Daily Briefing

Ten Things You Need to Know Today: 14 January 2022

The Week’s daily digest of the news agenda, published at 8am

1

More No. 10 parties exposed

Downing Street staff drank alcohol into the early hours at two events the night before Prince Philip’s socially distanced funeral, The Telegraph has revealed. On the evening of Friday 16 April 16 last year, as Britain was in a period of public mourning and under lockdown rules which barred indoor mixing, two parties were held in which, say sources, guests drank “excessive” alcohol and danced. Meanwhile, The Times reported that Sue Gray’s investigation into lockdown parties is expected to say there’s not enough evidence of criminality for the issue to be referred to police.

2

Prince Andrew stripped of titles

The Queen has forced Prince Andrew to give up all military titles and patronages and to drop his HRH title. Following news that he will face a civil trial over allegations of sexual abuse, the prince was summoned to Windsor Castle for a 45-minute meeting with the Queen. It is understood that the decision was taken after discussions among members of the royal family. It came after 152 Royal Navy, British Army and RAF veterans wrote to the Queen to demand that Andrew be removed from the honorary military positions.

3

Omicron wave ‘has peaked’

Official data suggests Britain’s omicron wave has peaked, with the first week-on-week drop in cases since October. Data published by the UK Health Security Agency on Thursday revealed that cases dropped in the first week of January - and cases reported in the past seven days are almost 25% lower than in the seven days before. Professor Tim Spector, the lead scientist on the ZOE symptom tracker app, run by King’s College London, said: “Data suggest the omicron wave has peaked and cases are starting to come down in almost all regions of the UK.”

4

Sedition charges in Capitol probe

The US Justice Department has announced the first sedition charges related to the Capitol invasion, in what the CNN described as a “watershed moment in the year-long investigation”. The indictment, which centres on the Oath Keepers, a far-right extremist group, and its leader Stewart Rhodes, raises the stakes significantly because it counters the argument that the attack on the Capitol was not an insurrection but merely a riot.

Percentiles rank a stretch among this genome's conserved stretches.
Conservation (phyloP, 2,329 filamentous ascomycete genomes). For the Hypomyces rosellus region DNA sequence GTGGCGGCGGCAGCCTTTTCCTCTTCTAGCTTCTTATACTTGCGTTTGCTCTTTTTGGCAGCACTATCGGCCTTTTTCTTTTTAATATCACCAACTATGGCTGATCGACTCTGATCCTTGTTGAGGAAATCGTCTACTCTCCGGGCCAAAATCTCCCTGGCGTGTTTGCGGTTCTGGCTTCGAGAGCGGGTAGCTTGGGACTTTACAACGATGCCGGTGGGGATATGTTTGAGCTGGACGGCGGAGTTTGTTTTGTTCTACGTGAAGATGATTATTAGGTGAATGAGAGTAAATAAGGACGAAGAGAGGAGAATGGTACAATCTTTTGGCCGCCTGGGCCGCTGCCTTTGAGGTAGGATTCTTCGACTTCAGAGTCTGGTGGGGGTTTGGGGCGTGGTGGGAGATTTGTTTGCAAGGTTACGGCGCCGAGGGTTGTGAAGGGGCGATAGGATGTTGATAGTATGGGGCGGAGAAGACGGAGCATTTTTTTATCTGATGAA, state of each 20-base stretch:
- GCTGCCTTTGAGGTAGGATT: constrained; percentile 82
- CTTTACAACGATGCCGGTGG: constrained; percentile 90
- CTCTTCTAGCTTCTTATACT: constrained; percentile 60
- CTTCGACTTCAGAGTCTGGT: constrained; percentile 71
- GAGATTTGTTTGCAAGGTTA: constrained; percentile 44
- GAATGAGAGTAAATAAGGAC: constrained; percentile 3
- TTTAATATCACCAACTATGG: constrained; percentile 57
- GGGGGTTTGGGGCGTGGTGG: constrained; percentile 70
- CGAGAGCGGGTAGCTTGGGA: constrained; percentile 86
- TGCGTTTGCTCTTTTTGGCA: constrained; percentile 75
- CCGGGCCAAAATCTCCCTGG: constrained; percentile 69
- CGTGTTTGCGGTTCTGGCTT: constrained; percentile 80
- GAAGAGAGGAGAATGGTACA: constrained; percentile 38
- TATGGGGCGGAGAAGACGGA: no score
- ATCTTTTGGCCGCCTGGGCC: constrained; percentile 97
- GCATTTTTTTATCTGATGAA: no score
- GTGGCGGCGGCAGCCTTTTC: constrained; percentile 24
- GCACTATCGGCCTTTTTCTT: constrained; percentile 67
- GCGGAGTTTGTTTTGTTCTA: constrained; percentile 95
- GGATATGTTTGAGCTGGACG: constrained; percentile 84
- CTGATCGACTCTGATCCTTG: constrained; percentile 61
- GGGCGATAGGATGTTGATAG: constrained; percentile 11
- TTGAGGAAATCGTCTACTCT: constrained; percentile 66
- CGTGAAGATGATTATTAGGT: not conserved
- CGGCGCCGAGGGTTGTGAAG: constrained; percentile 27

5

Mercy killing rules reviewed

Prosecutors plan to relax their stance on mercy killings so that people involved with them are less likely to face criminal charges. The Times reported that where a suspect is “wholly motivated by compassion” or where the person had reached a “voluntary, settled and informed decision to end their life”, prosecutors will be told that the case may not be in the public interest. The Christian Legal Centre said the proposals “could cause great harm to individuals and society”.

6

Teacher killed during jog

A primary school teacher was beaten to death while she was jogging along a popular canal bank in Ireland. Ashling Murphy, 23, was killed on Wednesday afternoon along the banks of the Grand Canal at Cappincur in Tullamore, County Offaly. The Irish Times reported that a man held by police in connection with the death has been released from custody and is no longer a suspect.

7

Beijing denies UK interference

China has denied interfering in UK politics following claims from the MI5 that an agent of the country had infiltrated Parliament. The security service alleged that Christine Ching Kui Lee “established links” for the Chinese Communist Party with current and aspiring MPs. Home Secretary Priti Patel said the allegations were “deeply concerning”, but the Chinese Embassy in London accused MI5 of “smearing and intimidation” against the UK’s Chinese community.

8

Londoners warned about pollution

Experts have advised Londoners should avoid strenuous physical activity today due to “very high” levels of pollution. High pressure covering western Europe has led to poor air quality, because emissions from vehicles and other pollutants are not being blown away as they usually would be. Older people and those with lung or heart problems should avoid strenuous exercise, according to the government’s official advice, while people with asthma may need to use inhalers more often.

9

Council accused over sign protest

A mother has compared her local council to the Soviet Union after she was threatened with legal action over a protest sign attached to the gate of her front garden. Lambeth Council told Lyudmila Grygoryeva to take down the anti-road closures placard from her home in Camberwell, south London, or face “formal action” which could lead to a £2,500 fine. A spokesman for the council said: “We have a duty, on behalf of all residents, to respond to queries about all unauthorised signs.”

10

Australia equals hottest day

Temperatures in Onslow, a coastal town in Western Australia, reached 50.7C on Thursday, matching the national record set more than 60 years ago. Other towns in the Pilbara region of Western Australia also surpassed 50C on Thursday to record some of the highest temperatures Australia has even seen. Meteorologists said that “over the next few months there is a high chance that temperatures on a day-to-day basis will be above average”.

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